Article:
posted by dpm on 07/08/2012
The fourth of July weekend in Ten Sleep Canyon, Wyoming seems to get bigger and better each year. The word is out that Ten Sleep offers some of the coolest summer conditions and amazing rock climbing in the US. It's a fitting stop for summer climbers on their way to nearby Lander's International Climber's Festival that happens the following weekend.
Jonathan Siegrist getting into character before tackling Wyoming's hardest routes. Photo: Jonathan's blog
Jonathan Siegrist is one pro climber that has added Ten Sleep to his list of summer areas to visit. Fresh from a trip to France where he sent some hard routes on the blue limestone of Ceuse's Berlin Wall, he headed to America's pint-sized version of Berlin: the French Cattle Ranch. Last year, Siegrist ticked off Galactic Emperor (5.14a), onsighted Doomsday (5.14a) on this wall, and flashed F'd in the A (5.14a) at the Superratic. This year, he set his sights higher and attempted the unrepeated James Litz test-piece of Ten Sleep: General Litzenheimer (5.14c). The route climbs a beautiful blue/gray wall of perfectly smooth rock that is barely overhanging at the bottom and barely slabby at the top. The first 30 feet are the crux; tiny shallow one and two finger pockets pepper the wall in places that seem to be just a little too far apart. The footholds are nearly invisible making hard cranks mandatory.
After working out the moves a bit on his first day, Siegriest returned and finished hanging his draws and working the moves. He describes the send on his blog: "As a thunderstorm rolled in, striking lightning as I stepped foot off the ground, I made my way through the cruxy bottom to the mid-way jugs. It was POURING. Not at all a steep cliff and it was running with water… I've done some climbing in the rain, but this was straight up wet as hell climbing. Tick marks gone, I was soaking wet, shoes, chalkbag- everything. Thankfully the top is pretty mellow and I made it happen-- but I felt like I could blow off at any moment, even in the finishing 5.11 zone (seriously it felt like some of the harder climbing).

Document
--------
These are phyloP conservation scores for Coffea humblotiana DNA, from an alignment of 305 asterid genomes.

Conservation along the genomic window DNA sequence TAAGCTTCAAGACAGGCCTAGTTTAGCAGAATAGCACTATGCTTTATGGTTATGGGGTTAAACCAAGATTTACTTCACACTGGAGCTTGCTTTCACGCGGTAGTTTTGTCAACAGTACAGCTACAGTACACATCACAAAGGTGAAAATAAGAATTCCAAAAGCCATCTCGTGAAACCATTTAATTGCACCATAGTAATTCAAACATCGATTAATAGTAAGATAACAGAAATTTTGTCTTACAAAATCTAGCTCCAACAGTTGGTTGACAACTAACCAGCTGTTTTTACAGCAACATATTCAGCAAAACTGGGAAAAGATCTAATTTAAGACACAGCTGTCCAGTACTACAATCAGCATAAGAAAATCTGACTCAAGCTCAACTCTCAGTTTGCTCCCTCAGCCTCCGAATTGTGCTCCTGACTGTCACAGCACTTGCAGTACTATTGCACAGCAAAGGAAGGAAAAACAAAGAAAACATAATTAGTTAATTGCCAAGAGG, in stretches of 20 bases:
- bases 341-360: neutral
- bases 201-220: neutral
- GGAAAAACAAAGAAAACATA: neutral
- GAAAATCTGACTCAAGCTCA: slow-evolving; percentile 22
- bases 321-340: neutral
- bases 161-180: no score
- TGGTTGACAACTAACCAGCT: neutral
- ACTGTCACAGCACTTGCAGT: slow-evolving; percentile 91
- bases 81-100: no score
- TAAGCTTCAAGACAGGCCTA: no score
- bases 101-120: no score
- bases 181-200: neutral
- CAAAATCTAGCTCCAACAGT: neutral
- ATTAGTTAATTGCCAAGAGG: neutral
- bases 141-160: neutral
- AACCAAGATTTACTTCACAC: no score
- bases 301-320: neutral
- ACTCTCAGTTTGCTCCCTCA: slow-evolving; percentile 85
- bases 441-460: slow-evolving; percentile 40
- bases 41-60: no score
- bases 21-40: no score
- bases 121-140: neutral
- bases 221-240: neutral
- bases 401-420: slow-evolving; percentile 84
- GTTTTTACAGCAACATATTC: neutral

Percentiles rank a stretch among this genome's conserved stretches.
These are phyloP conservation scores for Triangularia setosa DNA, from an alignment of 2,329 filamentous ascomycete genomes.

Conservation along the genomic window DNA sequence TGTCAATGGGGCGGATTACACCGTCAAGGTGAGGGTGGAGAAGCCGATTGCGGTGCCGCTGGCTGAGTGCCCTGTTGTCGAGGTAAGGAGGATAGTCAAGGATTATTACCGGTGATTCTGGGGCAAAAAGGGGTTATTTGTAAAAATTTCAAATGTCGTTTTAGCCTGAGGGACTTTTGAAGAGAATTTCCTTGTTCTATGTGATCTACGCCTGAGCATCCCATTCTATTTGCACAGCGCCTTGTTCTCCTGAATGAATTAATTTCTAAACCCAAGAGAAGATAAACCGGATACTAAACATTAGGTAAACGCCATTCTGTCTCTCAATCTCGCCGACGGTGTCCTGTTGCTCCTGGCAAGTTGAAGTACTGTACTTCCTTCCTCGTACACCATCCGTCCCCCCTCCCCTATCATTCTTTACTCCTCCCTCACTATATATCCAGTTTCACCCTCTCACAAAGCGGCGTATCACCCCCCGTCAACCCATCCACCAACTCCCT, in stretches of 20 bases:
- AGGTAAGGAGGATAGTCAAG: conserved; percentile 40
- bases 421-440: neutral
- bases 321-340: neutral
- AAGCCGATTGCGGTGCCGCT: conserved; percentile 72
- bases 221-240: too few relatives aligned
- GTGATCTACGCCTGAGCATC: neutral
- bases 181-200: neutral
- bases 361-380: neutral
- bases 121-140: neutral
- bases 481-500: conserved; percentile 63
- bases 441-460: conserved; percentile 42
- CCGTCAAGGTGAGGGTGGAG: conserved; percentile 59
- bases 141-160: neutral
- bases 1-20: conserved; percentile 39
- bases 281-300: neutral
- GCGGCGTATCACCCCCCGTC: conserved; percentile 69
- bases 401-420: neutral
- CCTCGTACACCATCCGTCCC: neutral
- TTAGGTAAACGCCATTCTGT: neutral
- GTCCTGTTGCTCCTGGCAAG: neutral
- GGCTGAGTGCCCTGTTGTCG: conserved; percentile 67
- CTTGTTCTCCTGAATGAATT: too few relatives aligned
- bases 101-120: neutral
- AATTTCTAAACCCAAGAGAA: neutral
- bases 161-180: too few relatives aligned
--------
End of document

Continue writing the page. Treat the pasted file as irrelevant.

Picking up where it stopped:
Despite the absolutely horrid conditions of the easy part at the top, Siegrist feels that it came together fairly quickly and might lie at the lower end of the 5.14c spectrum. But 'easy 5.14c' is an oxymoron right? The grades of the hard routes at Ten Sleep seem to be all over the place since Litz's visit in the summer of 2009. James went on a rampage, cleaning up nearly every hard project that had been bolted in the region. He came away with eight 5.14 first ascents in all, though some of have been upgraded and some have been downgraded. Routes like Goldmember and He Biggum were originally graded 5.14a but are now considered 5.13d and have seen many repeats. Conversely, Litz's Porcelein was also called 5.14a and is still unrepeated (now considered 5.14b). Could it be that when crimps feel like jugs in the hands of the Litzenheimer, grading can be quite difficult?
The French Cattle Ranch, showing the general location of General Litzenheimer (5.14c) and Galactic Emperor (5.14a). Photo: DPM
Just to the right of General Litzenheimer is Ten Sleep's most popular 5.14a. Galactic Emperor starts with a difficult boulder problem and then transitions to long pulls on small pockets to gain the good halfway point rest shared with General Litzenheimer. It continues with long pulls past the location of the old anchor which was called Sky Pilot (5.13d), adding another technical crux at the top of the cliff.
When the Hörst family rolled into Ten Sleep, up and coming 11-year-old climber Cameron set to work on the line. Despite the reachy nature of the route, Cameron was able to send on his fourth try. This past spring, Cameron sent his first 5.14 with God's Own Stone at the Red River Gorge, Kentucky. He noted on his 8a scorecard that Galactic Emperor was his "hardest route yet--harder than God's Own Stone."
Jonathan Hörst, the younger (age 9) of the Hörst boys, sent his second 5.13 with the classic Wyoming face climb Dances with Cows (5.13b). You'll recognize dad Eric Hörst's name as the author of many excellent training books like "How to Climb 5.12" and "Training for Climbing." Read Eric's training article "Kid Crushers: training for young climbers" on page 52 of our current issue of DPM.